Here’s a key Kafka optimization tip: To improve throughput, you can scale up the minimum amount of data fetched in a request. This results in fewer requests. The messages are then delivered in larger batches. This is critical especially when there is a low volume of data being produced. Extensive knowledge of Kafka throughput metrics will help users fully optimize their Kafka systems in this scenario.

3. Stick to random partitioning when writing to topics, unless architectural demands call for otherwise.

Solutions architects would prefer each partition to support similar amounts of data and throughput rates. In reality, data rates vary over time as do the raw number of producers and consumers.

The performance challenge presented by the variability is the potential for consumer lag, AKA consumer read rates falling behind producer write rates. As Kafka environments scale, random partitioning is an effective way to ensure you don’t introduce artificial bottlenecks unnecessarily attempting to apply static definitions to a moving performance target.

Partition leadership is usually the product of simple elections via metadata maintained with the Zookeeper. Leadership election does not, however, take into account the performance of the individual partitions.

There are proprietary balancers that can be leveraged depending on your Kafka distribution. But short of such tooling, random partitioning provides the most hands-off path to balanced performance.

This is why random partitioning is one of the key Apache Kafka best practices we recommend. It evenly distributes the load for consumers. As a result, scaling the consumers becomes significantly easier. This is effectively what happens when you use the default partitioner while not manually identifying a specific partition or a message key. Random partitioning works best for stateless or “embarrassingly parallel” services.

The takeaway? Stick to random partitioning when writing to topics, unless architectural demands demand otherwise.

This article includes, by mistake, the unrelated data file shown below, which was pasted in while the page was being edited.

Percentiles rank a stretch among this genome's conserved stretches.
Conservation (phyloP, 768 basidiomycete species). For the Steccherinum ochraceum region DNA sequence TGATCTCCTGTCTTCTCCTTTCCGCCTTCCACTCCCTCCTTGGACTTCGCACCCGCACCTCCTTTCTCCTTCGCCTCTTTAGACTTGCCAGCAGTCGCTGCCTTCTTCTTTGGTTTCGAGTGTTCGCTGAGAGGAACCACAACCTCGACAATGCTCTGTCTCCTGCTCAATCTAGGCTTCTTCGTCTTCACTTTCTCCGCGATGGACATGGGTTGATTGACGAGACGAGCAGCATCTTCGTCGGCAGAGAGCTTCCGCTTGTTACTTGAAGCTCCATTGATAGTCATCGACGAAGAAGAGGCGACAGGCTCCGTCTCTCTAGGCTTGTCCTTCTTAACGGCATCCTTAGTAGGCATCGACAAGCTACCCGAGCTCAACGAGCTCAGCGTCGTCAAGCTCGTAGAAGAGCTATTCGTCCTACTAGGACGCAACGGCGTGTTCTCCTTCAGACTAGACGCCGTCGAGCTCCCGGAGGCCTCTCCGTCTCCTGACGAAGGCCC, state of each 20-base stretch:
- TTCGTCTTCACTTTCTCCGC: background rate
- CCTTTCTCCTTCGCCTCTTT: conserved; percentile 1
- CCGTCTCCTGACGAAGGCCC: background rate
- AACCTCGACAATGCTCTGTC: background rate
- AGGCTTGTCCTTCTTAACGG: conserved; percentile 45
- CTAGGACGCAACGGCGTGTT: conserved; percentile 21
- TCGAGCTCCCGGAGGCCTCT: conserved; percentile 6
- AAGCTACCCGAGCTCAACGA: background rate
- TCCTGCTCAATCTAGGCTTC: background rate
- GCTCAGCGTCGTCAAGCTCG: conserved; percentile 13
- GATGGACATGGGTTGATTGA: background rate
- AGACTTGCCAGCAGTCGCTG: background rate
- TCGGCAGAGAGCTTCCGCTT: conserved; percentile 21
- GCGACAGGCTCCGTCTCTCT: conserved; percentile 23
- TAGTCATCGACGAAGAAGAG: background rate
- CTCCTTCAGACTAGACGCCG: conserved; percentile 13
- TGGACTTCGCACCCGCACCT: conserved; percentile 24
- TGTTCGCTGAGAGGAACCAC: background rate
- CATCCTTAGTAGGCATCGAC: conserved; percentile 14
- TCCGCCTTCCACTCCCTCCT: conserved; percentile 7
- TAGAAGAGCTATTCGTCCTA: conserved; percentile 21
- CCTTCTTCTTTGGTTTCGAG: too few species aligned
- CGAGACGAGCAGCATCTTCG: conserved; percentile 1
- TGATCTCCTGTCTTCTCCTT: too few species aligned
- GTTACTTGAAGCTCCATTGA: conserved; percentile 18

4. Adjust consumer socket buffers to achieve high-speed ingest.

In the older Kafka versions, the parameter receive.buffer.bytes is set to 64kB as its default. In the newer Kafka versions, the parameter is socket.receive.buffer.bytes, with 100kB as the default.

What does this mean for Kafka optimization? For high-throughput environments, these default values are way too small, thus insufficient. This is very much the case when the network’s bandwidth-delay product between the broker and the consumer is bigger than that of LAN (local area network).

Threads slow down and become limited when there aren’t enough disks. Among the most important Apache Kafka best practices is to increase the size of the buffers for network requests. Doing so will help you improve throughput.
If your network is running on 10 Gbps or higher and has latencies of 1 millisecond or more, you’re advised to tune your socket buffers to 8 or 16 MB. If memory is an issue, consider 1 MB.

Explore More Ways to Optimize Kafka Performance

Optimizing your Apache Kafka deployment is an ongoing job, but these four best practices for Kafka should be a solid start. The performance optimization tips mentioned above are just some of the optimization approaches users can implement to improve Kafka performance.

Kafka is becoming more and more popular for application developers, IT professionals, and data managers. And for good reasons. For more on Kafka, check out our other blog post discussing the best practices for Kafka when applied to specific areas of application development and data management.